In the past half-century, Pittsburgh theater hasn’t seen many actors dominate local stages for as long as Bingo O’Malley did. From the mid-1970s into the new millennium, the Pittsburgh native took on a range of ambitious roles for a host of local troupes, and earned the admiration of audiences and fellow theater artists alike.
On stage, “He was so absolutely grounded in any moment, you couldn’t take your eyes off him,” says Melissa Martin, a writer and director who first met O’Malley in the ’80s. “Everybody wanted Bingo for every role he was right for.”
O’Malley died Sunday in hospice at age 86. Megan Gorecki, his niece, says O’Malley had been weakened since April following a surgery for a detached retina, but that no immediate cause of death was available.
O’Malley worked for decades as a juvenile-probation officer and school social worker. He was a self-taught actor who said he began performing almost inadvertently, getting a part in a community-theater production of “The Rainmaker” in the late 1950s, while stationed as a Navy radarman in Key West.
For about two decades, starting in the mid-'70s, O’Malley was among the city's busiest actors. He was a particular mainstay at City Theatre, where he worked frequently with artistic director Marc Masterson.
“Everybody was always courting Bingo to get him to do something,” says Masterson. “What he brought to the process was this deep well of humanity – who he was as a person.”
Masterson recalls O’Malley’s turns in productions of “Nuts” and “Incommunicado,” the latter starring O’Malley as poet Ezra Pound.
Over the years, O’Malley also played Andrew Carnegie; Clarence Darrow; Willy Loman in “Death of a Salesman”; an accused Nazi war criminal in Robert Shaw’s “The Man in the Glass Booth”; and a promiscuous, persecuted gay man from Berlin in Martin Sherman's Holocaust drama “Bent.” In a 2009 profile, O’Malley said his own favorite roles included the 14th Earl of Gurney, a British aristocrat who thinks he’s Jesus, in Peter Barnes's classic 1969 satire “The Ruling Class.”
O’Malley’s last role on in a full-scale stage production was as Shelley Levene, a desperate real-estate salesman, in barebones productions’ 2009 staging of David Mamet’s “Glengarry Glenn Ross.”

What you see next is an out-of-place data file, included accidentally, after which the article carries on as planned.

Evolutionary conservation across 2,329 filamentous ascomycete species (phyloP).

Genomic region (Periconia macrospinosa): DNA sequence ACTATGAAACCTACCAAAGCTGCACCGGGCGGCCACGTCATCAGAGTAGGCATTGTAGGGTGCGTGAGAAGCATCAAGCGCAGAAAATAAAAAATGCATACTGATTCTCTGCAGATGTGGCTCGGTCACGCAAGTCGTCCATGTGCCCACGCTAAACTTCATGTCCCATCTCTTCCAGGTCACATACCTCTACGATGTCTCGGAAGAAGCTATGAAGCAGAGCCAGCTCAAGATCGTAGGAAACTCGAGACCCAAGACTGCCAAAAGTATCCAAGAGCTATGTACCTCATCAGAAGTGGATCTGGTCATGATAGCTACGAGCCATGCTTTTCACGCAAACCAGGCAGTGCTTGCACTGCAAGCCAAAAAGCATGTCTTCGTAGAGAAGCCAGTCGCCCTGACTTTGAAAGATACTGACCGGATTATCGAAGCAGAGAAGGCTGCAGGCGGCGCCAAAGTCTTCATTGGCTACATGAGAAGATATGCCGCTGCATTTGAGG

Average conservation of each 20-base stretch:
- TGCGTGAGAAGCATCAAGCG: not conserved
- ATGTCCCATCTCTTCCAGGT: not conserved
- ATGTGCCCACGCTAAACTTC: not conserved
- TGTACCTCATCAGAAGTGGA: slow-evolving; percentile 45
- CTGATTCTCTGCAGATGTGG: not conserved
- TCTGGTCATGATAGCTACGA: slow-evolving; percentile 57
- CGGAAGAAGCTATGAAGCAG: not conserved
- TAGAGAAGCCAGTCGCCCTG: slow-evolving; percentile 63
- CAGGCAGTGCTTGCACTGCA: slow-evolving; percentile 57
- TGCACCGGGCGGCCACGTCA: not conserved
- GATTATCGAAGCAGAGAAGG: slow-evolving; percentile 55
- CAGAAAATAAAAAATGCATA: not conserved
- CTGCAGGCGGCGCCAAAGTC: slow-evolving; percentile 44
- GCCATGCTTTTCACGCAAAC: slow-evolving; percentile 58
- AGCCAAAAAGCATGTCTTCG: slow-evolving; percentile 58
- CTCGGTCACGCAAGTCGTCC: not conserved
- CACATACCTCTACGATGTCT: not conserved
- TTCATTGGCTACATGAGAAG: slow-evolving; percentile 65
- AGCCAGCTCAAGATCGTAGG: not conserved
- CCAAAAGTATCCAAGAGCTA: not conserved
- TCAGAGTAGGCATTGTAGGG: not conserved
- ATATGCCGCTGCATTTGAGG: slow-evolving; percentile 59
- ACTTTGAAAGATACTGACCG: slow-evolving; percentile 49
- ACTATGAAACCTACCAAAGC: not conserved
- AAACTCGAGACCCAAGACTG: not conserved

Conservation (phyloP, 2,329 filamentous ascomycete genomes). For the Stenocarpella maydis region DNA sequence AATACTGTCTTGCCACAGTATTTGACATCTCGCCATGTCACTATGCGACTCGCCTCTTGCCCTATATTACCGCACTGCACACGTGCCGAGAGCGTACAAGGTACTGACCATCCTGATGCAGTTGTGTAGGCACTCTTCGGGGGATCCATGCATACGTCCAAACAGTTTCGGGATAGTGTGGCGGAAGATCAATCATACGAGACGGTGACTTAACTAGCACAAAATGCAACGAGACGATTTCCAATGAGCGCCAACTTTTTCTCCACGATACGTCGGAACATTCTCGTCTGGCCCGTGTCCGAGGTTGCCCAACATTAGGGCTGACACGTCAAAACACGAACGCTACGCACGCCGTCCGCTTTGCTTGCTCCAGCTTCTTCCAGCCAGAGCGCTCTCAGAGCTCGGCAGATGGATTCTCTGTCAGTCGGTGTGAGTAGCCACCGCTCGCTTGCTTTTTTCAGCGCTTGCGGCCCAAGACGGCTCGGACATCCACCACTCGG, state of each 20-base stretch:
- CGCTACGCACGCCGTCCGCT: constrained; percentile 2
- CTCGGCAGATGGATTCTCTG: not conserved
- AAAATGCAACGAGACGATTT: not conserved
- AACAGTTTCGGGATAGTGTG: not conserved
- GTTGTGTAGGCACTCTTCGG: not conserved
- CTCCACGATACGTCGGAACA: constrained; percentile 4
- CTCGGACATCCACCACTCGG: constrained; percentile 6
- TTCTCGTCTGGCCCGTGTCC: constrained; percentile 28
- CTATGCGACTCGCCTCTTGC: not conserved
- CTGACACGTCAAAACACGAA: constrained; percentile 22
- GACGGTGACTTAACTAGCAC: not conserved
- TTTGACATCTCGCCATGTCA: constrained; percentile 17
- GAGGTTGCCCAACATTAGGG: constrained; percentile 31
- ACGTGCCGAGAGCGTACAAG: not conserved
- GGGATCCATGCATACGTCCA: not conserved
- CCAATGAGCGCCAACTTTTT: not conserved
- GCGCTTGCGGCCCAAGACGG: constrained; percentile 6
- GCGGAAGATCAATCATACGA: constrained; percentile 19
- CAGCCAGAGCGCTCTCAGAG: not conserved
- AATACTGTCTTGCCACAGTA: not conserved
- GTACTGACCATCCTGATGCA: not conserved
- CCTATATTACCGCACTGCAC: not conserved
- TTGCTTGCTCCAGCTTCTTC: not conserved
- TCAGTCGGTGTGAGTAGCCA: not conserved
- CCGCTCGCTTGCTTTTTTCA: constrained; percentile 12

O’Malley was a long-time friend and mentor to barebones founder and artistic director Patrick Jordan, his junior by several decades. Jordan says O’Malley helped guide almost every show since the troupe’s inception, in 2003. Jordan who acted in seven shows with O’Malley -- including three with barebones -- says his was a presence you couldn’t ignore.
“I’ve been in the room with actors who were known as divas, but when Bingo was there, no one was a diva,” he says. In 2018, Jordan named barebones’ theater space, in Braddock, after O’Malley.
Martin, who directed “Glengarry” for barebones, continued working with O’Malley there.
“He shaped all of our lives … everybody in town, she says. “He was genuinely, deeply loved. The only thing he was better at than acting was being Bingo.”
O’Malley also did occasional film work, with small roles in Pittsburgh-shot features including George Romero’s “Creepshow” (1982), Curtis Hanson’s “Wonder Boys” (2000); Scott Cooper’s “Out of The Furnace” (2013), with Christian Bale; and the 2007 Spike TV miniseries “The Kill Point.” In 1981, O’Malley played famed Pittsburgh painter John Kane in a lauded, one-man WQED-TV production.
O’Malley grew up working-class in Oakland, the youngest of four children. Gorecki, his niece, confirms that “Bingo” was his legal name. (“My family loved Bing Crosby,” O'Malley once said.) His work history included stints as a door-to-door bible salesman and even, in the mid-’60s, a two-year-stint as a Catholic priest at Our Lady of Fatima, in Hopewell, Pa.
Some of O'Malley's earliest successes on local stages came in the 1970s and with avant-garde Lab Theatre; decades later, the company’s head, Bill Royston, called O’Malley “the finest actor I ever worked with.”
“When he's acting, it's not ‘realism,’” said Royston. “He creates real people. It’s something that’s so intuitive that it goes beyond traditional training.”
Many found echoes of O’Malley’s day job in social work in his stage endeavors. Jordan said he's seen O'Malley go out of his way to break up bar fights. "He couldn't stand an injustice," says Jordan.
“The reason he was such a brilliant actor is he had such enormous compassion and empathy,” says Martin. “He was never there for any assertion of ego.”
O’Malley, who lived in Bethel Park, had no children and never married. Many of the theater artists he worked with over the years agreed he could have prospered anywhere as an actor. But O’Malley seldom worked outside Pittsburgh. (Masterson, who left City Theatre only to return as artistic director in 2018, did bring O’Malley to Kentucky a couple times to work with his Actors Theatre of Louisville.)
“He just loved the city,” says Gorecki. “He loved everything about Pittsburgh … his family, his friends and the theater.”
Gorecki said O’Malley did not want a memorial. However, Jordan says he is working with Masterson at City Theatre on an event to honor O’Malley.